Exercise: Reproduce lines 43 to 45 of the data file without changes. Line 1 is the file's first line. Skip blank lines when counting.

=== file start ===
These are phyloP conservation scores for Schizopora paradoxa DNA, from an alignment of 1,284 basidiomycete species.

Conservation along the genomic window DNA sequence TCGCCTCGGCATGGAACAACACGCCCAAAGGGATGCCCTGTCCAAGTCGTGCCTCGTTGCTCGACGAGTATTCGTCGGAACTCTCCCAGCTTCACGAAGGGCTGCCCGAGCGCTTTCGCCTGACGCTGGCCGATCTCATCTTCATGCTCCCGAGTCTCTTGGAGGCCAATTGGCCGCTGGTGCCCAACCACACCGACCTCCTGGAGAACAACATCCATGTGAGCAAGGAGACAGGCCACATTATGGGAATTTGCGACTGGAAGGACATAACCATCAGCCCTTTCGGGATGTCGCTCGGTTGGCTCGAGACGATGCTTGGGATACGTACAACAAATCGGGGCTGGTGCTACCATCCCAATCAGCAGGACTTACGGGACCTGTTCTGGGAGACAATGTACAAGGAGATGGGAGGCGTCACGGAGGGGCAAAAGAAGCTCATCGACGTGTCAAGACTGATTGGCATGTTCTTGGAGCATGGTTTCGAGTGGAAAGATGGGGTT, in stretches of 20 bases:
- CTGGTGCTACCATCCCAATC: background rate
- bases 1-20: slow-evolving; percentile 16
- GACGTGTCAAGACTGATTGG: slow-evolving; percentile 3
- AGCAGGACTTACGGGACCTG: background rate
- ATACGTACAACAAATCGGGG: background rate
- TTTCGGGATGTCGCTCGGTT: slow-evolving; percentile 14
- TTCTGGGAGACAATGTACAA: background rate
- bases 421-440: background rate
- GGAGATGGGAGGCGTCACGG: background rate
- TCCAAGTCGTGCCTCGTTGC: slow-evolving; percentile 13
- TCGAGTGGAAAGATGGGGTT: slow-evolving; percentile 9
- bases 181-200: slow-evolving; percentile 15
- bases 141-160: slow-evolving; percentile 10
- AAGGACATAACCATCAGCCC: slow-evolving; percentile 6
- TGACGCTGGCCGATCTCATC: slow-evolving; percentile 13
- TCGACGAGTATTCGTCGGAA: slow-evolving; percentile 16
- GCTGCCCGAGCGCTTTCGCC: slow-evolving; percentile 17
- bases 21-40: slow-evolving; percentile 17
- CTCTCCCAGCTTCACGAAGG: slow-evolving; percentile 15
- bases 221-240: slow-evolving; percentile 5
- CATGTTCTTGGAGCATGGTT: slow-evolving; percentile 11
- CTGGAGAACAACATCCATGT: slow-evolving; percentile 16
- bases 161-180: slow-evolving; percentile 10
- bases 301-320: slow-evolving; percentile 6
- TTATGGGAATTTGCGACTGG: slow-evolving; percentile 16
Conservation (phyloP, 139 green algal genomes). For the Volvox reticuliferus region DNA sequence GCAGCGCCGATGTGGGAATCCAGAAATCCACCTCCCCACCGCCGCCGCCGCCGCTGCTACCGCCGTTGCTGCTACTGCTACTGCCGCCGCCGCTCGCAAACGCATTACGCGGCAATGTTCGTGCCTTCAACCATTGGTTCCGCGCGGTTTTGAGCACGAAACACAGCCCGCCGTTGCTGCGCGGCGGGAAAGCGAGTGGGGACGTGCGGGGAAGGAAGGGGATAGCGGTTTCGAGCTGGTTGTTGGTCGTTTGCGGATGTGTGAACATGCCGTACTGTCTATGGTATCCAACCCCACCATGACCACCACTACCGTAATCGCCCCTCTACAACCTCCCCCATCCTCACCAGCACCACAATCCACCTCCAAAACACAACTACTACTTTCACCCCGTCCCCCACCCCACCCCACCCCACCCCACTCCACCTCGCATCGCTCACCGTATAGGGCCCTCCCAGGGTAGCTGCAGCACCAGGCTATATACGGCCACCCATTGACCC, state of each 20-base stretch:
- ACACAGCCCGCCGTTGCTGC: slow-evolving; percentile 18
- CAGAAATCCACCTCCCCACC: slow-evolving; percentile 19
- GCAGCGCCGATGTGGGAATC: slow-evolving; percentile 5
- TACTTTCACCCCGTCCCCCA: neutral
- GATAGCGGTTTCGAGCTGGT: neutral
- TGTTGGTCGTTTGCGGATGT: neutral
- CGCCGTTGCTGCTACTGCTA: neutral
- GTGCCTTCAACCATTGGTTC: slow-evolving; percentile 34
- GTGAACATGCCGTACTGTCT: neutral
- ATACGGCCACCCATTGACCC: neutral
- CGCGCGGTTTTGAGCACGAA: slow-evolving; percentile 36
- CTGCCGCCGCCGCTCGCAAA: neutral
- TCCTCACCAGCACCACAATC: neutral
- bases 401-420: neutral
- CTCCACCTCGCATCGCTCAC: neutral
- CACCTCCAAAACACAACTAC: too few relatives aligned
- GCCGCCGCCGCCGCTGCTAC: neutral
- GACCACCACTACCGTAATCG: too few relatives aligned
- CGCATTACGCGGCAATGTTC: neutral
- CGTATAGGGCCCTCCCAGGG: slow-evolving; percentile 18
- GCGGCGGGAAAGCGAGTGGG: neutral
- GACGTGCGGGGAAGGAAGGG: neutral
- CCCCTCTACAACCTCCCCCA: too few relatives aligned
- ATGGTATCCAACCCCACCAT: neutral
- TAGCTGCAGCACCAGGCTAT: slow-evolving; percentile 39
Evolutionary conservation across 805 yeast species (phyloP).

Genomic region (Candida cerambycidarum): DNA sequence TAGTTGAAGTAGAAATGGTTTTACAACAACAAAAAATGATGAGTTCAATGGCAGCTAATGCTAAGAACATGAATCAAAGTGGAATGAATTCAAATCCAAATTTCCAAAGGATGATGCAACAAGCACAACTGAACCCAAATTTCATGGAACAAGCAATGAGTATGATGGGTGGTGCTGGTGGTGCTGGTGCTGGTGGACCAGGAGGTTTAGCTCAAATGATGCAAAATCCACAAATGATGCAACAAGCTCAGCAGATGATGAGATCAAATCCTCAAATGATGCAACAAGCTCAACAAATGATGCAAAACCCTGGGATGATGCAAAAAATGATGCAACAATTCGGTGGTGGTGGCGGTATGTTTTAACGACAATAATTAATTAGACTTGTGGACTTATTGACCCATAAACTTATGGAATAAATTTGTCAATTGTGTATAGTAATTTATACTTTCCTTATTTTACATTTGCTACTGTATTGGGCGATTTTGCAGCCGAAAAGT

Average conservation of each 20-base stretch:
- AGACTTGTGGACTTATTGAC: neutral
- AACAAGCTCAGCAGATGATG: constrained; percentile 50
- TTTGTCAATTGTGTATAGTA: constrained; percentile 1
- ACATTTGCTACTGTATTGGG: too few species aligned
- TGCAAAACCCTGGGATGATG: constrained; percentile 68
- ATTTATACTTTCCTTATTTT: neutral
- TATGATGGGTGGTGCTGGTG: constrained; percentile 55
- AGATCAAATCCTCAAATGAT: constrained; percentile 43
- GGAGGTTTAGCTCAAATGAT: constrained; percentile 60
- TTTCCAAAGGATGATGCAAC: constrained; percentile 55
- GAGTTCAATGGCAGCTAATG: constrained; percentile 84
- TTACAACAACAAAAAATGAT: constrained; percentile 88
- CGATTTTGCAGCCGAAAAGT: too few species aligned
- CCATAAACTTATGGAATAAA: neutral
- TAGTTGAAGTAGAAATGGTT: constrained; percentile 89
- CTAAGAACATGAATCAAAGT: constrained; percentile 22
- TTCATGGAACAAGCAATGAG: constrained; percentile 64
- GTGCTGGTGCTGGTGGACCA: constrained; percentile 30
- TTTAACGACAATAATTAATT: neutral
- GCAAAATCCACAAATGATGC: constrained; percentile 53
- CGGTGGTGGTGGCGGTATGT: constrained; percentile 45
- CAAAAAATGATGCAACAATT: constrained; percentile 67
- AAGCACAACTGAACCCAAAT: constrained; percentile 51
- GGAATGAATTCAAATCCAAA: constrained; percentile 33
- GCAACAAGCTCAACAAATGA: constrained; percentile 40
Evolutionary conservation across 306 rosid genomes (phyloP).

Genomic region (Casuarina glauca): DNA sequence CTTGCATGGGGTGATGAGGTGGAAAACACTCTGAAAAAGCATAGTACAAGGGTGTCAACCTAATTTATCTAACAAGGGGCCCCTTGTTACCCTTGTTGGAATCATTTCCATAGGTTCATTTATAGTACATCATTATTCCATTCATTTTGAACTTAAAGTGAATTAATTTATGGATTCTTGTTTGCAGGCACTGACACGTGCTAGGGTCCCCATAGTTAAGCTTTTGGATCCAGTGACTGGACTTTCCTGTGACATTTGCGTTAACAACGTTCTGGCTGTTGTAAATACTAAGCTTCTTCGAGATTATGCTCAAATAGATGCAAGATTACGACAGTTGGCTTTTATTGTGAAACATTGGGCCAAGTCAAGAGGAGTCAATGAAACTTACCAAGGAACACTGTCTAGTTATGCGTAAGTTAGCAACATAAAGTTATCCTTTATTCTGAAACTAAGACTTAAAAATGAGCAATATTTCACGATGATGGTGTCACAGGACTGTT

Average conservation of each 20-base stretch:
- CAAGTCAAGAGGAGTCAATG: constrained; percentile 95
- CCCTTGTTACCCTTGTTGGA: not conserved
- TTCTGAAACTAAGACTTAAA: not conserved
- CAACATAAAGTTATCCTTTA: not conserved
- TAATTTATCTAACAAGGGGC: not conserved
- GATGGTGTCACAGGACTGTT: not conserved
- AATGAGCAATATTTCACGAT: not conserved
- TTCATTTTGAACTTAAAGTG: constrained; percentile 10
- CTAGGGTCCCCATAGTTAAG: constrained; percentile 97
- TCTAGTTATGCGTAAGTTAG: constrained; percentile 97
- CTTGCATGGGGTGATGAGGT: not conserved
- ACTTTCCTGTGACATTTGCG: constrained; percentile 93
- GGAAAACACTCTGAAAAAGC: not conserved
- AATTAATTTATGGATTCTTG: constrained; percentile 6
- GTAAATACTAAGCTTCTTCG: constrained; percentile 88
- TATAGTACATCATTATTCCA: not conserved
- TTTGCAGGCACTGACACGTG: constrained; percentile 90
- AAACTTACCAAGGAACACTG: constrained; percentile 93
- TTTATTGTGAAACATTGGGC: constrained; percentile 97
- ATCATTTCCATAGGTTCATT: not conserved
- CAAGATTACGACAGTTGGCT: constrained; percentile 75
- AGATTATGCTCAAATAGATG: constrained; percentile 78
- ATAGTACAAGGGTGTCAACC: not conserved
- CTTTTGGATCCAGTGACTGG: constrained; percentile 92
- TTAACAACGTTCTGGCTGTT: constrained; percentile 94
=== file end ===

- CTCCACCTCGCATCGCTCAC: neutral
- CACCTCCAAAACACAACTAC: too few relatives aligned
- GCCGCCGCCGCCGCTGCTAC: neutral